6) I read that when you were 20 you spent some time in rehab, then you decided to say no to alchol and drugs. Is having this kind of job and staying clean at the same time hard? After all these years i’m still asking to myself why djs often use drugs and abuse of alchol, if it’s because it’s a really stressful job or just to have more fun.
You know, I feel like if you can do drugs and drink without really negative repercussions, more power to you. I can’t. I believe I am an addict, which essentially means that once I start, I can’t stop – that if I try to control my drug use, I don’t enjoy it, and if I enjoy it, I can’t control it. It is a scary place to be. I have been living in a state of Grace where the obsession to drink and use has been removed from me. I don’t crave drugs and alcohol anymore, which is totally miraculous, because I built my entire world around them at once point.
For some people, drinking and using really enhances the party, makes the world brighter, makes the night more alive, takes away inhibitions . Similarly, DJing is about making a musical connection with a big group of people, and for some I’m sure that intoxication lets that energy flow through them more effectively. The path of creativity is often very, very close to the path of destruction and dancing on that line is exhilarating. For me, the risk is too great. Today, I love this life I’ve been given too much to not be present for it. I’ve observed that if I put my recovery first, everything else falls into place…but again, this is just my experience.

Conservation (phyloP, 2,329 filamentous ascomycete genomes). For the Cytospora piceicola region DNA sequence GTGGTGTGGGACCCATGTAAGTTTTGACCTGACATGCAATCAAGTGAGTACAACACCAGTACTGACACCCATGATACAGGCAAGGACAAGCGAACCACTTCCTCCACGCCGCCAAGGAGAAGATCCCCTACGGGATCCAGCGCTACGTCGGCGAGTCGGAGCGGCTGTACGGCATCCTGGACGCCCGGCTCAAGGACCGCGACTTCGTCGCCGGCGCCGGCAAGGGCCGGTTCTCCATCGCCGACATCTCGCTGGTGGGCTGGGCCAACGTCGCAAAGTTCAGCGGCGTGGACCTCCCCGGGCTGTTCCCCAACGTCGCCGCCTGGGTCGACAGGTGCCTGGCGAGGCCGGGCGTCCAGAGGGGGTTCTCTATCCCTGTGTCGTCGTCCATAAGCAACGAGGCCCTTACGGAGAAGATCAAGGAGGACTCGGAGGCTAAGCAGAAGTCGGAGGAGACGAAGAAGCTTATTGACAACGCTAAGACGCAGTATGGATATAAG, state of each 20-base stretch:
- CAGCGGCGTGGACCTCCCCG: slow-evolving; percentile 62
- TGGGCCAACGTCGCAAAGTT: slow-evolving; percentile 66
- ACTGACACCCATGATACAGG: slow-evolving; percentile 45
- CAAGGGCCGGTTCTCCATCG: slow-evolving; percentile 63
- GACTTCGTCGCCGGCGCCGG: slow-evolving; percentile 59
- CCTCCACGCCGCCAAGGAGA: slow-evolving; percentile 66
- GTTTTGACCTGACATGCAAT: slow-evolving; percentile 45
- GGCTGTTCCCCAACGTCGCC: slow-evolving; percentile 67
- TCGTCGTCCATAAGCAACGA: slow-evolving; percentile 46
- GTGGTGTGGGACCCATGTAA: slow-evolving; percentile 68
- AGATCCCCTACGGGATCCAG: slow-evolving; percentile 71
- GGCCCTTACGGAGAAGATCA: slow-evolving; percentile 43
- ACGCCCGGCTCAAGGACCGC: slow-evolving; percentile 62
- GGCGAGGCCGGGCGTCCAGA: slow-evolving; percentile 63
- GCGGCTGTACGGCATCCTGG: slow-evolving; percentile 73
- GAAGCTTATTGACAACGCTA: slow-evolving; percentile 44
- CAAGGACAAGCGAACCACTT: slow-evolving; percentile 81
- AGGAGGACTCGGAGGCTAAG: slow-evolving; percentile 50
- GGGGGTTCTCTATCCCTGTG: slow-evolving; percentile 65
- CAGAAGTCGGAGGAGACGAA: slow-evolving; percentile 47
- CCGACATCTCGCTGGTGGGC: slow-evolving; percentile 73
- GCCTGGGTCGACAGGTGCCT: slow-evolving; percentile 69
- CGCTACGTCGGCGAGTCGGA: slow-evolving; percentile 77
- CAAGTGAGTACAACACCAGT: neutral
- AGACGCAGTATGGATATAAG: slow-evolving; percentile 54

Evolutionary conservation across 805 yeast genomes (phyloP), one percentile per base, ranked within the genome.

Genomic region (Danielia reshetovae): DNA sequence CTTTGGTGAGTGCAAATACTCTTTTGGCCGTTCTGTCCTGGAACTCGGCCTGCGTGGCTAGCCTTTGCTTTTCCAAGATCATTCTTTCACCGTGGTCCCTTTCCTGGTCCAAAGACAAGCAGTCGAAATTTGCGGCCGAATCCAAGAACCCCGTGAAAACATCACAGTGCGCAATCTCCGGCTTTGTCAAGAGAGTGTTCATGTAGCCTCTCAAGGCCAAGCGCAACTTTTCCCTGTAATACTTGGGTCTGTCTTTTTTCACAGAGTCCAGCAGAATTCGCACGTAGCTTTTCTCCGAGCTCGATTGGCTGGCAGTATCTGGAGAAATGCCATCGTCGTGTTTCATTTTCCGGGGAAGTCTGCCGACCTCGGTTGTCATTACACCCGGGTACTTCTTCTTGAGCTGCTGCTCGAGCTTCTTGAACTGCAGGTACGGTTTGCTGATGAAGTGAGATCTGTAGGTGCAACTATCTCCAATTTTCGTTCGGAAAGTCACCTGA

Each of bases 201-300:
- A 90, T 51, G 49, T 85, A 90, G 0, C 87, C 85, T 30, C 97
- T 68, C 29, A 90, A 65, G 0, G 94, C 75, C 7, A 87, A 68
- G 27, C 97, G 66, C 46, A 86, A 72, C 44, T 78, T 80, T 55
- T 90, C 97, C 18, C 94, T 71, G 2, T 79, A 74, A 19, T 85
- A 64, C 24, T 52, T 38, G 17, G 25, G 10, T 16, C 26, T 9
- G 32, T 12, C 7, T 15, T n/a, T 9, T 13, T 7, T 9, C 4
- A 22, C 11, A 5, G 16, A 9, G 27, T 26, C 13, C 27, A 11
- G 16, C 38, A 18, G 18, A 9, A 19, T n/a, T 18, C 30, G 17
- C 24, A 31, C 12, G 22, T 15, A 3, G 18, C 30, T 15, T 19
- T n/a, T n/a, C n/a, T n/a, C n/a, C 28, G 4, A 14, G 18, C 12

7) Since you are a dj girl you must be surrounded by men. Was being taken seriously hard at the beginning?
I think it’s a double edged sword. If people expect you have only been booked because you have tits, and then you blow them out of the water musically, it’s a good thing. It does get old when you’re constantly expected to be ‘less than’ just because of your gender, though.
8) Your EP “Transcend” is finally out (GREAT JOB GIRL!) and since we’re having the chance to talk to you, make a little review of what people are going to listen to.
Personally, I think it’s really SEXY!
Thank you so much, I am so glad you enjoy it!
“‘Tap My Wire’ is made for adrenaline, a peak-time explosion. Musically, I tried to reference somewhere between Tiga in 2005 and Anthony Rother, but modernize and twist that energy to make it my own. It was
important to add a feminine edge, some beauty – but also real toughness and grit. When you’re listening to it, I want you to feel it in the marrow of your bones, I want the sound to hit you physically. Working with
the wonderful genius that is Maelstrom, I think we hit the nail on the head.”
“‘In My Veins’ rides the line between tough techno and deep house – it is exactly the kind of vibe I want to embody in my DJ sets. Lyrically and musically, the track is dark but somehow emotional and sensitive, sensual. I hope it inspires an awakening to, and celebrating the night within.”
9) You spend a lot of time with Brodinski and Gesaffelstein. Have you ever realized that right now you are probably the most envied girl by groupies?
I don’t think I’ve realized the envy part so much as had a challenging time in terms of setting aside my own ego and not being bitchy to girls who I see hanging around. I really am trying hard to be a role model, to cultivate a different stereotype of how girls behave in nightlife because it can be really dark and sad to watch girls shamelessly throw themselves at these guys. Ladies! Have some self respect! You are smart and strong and beautiful, and watching you behave as catty, predatory sluts is tragic. Let’s try and raise the bar, for ourselves and each other. Go out, have fun and know that you’re enough as you are. You are, in fact, extraordinary. Behave as such.
10) What’s in your near future?
A lot of touring this summer around the world, more doing and making. Work is play.
– We’ve finished, thanks a lot Louisa(hhh)! We hope to see you in Italy soon.
I hope to see you too! Thanks so much!
Bromance EP9 – Louisahhhh!!! ‘Transcend’ – Out Today via Bromance Records